Another process providing mixtures of n-paraffin and oxygenated paraffins, which according to the instant invention can be substantially converted to pure n-paraffins, involves the production of normal paraffin oximes having from 6 to 30 carbon atoms from normal paraffins. The oximes are prepared by photochemically reacting and converting from 5 to 50 weight percent of a C6 to C30 normal paraffin with a gaseous nitrosating agent, such as nitrosyl halides, nitrosyl sulfuric acid, nitrogen oxide and chlorine or nitrogen peroxide and chlorine at a temperature of from about 30° to 140° F. under the influence of light to produce normal paraffin oximes and up to about 5 weight percent oxygenated by-products primarily composed of ketones. Some alkylchlorides are also formed. The oxime is thereafter converted to the sulfate and unconverted C6 to C30 paraffin, ketones and alkylchlorides are extracted using a low boiling hydrocarbon such as cyclohexane, n-pentane, isoheptane or petroleum ether. Thereafter the low boiling hydrocarbon is separated by distillation and the mixture of the n-paraffin, oxygenated paraffin, in this instance ketones, along with the alkylchlorides, can be converted to substantially pure n-paraffin according to the instant invention.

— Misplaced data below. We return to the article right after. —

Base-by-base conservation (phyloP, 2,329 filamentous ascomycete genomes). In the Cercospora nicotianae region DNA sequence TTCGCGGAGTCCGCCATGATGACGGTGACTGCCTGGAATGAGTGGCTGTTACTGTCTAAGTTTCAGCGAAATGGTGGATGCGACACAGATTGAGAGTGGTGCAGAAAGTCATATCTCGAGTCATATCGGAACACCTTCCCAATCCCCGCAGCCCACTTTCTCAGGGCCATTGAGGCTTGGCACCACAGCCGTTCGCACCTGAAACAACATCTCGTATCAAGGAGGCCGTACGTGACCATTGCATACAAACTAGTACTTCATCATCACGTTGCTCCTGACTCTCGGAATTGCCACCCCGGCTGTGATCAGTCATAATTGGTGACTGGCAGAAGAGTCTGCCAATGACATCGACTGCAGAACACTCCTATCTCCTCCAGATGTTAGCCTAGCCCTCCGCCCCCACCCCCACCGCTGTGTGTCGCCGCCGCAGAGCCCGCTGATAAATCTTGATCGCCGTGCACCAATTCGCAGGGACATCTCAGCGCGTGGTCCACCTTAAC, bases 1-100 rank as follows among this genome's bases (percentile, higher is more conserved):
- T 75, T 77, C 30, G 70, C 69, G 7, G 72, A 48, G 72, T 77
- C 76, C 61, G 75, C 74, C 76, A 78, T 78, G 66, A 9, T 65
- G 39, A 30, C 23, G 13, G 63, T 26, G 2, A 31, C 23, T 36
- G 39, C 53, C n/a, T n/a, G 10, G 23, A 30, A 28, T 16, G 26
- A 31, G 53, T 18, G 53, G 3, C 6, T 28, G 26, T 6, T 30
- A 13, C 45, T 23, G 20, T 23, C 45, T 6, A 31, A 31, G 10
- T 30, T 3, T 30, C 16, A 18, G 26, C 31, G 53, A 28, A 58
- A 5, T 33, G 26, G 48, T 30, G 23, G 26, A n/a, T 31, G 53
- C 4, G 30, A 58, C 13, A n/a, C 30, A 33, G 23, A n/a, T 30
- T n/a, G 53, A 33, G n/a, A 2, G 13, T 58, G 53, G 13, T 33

It will be appreciated that other known processes providing mixtures of n-paraffin and oxygenated paraffin by-products can be improved by applicants' catalytic hydrogenation and that the processes mentioned above are merely illustrative and are not intended to limit the instantly claimed invention.
In order to illustrate more fully the nature of our invention and manner of practicing the same, the following examples are presented. In these examples the best mode contemplated by us for carrying out our invention is set forth.
The conversion of n-paraffins to secondary alkyl primary amines is undertaken by providing a fresh water-white C10 to C14 n-paraffin hydrocarbon composition having the following carbon chain length distribution on a weight percent basis: C10 11.1, C11 28.7, C12 32.2, C13 26.9, C14 1.1. To 10.7 weight percent of fresh normal paraffins there is mixed 89.3 weight percent of previously processed and upgraded recycle paraffins according to the instant invention.